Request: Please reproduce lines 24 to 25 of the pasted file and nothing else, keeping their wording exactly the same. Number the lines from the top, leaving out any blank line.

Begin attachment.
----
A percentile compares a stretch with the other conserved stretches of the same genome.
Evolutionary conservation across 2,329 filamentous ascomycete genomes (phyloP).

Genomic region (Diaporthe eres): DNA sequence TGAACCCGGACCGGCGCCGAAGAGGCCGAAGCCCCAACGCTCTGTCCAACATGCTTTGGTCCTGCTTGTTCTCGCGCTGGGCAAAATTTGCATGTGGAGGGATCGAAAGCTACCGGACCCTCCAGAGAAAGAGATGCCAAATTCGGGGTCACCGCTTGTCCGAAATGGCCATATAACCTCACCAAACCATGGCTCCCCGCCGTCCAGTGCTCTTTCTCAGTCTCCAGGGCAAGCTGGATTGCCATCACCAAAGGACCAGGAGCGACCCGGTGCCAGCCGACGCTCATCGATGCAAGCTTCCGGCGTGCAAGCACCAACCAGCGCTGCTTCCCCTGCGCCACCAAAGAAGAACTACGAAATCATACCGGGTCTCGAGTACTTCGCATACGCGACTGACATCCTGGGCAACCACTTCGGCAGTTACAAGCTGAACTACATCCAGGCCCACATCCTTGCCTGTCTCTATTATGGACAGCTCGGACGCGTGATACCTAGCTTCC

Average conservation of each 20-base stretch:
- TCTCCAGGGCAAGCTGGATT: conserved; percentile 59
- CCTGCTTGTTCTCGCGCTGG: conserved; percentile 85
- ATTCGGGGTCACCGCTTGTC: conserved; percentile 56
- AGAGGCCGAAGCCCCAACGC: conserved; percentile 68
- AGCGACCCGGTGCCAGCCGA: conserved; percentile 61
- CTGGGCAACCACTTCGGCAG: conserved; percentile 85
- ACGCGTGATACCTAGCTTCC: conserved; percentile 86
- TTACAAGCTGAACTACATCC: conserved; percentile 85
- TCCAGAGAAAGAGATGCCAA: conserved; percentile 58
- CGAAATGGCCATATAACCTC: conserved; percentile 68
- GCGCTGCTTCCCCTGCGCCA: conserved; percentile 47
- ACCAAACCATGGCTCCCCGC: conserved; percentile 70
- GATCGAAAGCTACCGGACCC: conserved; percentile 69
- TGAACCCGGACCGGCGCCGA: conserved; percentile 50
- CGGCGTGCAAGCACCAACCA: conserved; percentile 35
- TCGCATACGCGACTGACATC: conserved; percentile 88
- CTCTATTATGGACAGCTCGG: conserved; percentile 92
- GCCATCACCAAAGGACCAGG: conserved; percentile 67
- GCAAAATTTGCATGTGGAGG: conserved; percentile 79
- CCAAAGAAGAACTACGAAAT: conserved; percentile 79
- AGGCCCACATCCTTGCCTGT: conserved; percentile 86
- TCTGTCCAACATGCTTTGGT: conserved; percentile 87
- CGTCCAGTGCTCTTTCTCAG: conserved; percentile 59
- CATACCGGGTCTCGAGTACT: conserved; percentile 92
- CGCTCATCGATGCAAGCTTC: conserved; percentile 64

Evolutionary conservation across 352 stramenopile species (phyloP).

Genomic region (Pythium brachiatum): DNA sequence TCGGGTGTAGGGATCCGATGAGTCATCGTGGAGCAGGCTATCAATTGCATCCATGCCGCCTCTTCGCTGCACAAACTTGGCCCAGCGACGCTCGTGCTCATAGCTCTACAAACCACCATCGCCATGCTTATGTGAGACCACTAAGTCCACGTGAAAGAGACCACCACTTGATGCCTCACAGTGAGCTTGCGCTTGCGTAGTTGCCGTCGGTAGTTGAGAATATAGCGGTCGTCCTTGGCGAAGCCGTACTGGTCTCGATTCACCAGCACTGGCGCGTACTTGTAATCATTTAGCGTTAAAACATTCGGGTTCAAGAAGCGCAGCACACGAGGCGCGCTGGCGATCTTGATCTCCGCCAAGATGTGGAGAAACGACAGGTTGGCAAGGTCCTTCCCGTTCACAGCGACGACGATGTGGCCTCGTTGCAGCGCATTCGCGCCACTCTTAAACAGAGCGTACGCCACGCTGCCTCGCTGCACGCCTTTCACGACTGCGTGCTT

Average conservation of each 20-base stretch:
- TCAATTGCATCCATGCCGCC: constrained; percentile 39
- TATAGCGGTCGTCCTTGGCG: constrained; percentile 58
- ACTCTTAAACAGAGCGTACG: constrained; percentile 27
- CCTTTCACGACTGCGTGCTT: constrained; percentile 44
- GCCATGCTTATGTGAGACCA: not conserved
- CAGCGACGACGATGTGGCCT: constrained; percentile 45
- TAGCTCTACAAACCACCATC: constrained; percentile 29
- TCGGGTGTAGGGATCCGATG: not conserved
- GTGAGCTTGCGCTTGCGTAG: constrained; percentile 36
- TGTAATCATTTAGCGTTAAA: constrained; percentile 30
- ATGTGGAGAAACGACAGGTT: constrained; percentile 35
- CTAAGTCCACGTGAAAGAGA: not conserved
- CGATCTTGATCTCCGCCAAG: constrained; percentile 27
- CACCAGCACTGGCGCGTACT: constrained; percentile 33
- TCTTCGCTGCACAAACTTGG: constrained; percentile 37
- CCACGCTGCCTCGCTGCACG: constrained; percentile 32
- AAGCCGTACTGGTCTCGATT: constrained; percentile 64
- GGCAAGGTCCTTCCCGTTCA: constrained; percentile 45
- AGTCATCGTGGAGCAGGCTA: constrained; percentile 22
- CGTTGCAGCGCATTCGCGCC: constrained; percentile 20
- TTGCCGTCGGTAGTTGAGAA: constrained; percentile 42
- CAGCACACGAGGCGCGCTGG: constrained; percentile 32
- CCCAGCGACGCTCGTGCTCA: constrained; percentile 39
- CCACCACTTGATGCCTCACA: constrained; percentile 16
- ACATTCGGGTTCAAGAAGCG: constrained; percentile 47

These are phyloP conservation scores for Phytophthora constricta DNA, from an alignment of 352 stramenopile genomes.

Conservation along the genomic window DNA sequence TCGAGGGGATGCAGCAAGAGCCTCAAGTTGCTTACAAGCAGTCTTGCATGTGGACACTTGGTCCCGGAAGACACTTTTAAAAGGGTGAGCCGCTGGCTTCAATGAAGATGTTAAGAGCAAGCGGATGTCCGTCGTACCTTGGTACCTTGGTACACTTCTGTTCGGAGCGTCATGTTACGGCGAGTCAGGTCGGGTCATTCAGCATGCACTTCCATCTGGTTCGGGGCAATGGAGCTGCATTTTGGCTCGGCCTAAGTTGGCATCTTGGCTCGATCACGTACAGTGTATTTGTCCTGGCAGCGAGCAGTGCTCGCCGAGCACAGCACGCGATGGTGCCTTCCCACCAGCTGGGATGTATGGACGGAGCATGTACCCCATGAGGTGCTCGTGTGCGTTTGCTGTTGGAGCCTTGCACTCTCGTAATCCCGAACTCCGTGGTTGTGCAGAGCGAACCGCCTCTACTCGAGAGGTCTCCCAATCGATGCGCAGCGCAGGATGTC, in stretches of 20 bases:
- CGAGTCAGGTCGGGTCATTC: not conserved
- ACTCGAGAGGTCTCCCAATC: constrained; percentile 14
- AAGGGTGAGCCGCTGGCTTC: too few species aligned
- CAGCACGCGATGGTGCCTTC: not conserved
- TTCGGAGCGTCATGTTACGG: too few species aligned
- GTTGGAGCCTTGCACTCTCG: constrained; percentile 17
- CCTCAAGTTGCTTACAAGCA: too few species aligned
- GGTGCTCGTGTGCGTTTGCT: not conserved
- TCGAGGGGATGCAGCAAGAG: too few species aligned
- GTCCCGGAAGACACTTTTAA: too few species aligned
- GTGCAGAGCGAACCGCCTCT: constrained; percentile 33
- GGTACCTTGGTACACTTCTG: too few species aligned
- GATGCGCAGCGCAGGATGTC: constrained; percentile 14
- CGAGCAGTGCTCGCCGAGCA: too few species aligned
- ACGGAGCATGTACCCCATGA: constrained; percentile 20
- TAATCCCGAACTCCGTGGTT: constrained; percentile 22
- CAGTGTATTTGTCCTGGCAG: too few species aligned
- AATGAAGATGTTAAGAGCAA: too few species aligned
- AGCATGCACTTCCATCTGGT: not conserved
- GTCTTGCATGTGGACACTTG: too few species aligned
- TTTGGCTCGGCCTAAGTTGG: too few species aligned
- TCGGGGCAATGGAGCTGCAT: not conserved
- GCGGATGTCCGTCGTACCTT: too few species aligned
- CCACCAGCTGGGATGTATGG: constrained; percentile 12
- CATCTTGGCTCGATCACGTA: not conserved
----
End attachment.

- CCAAAGAAGAACTACGAAAT: conserved; percentile 79
- AGGCCCACATCCTTGCCTGT: conserved; percentile 86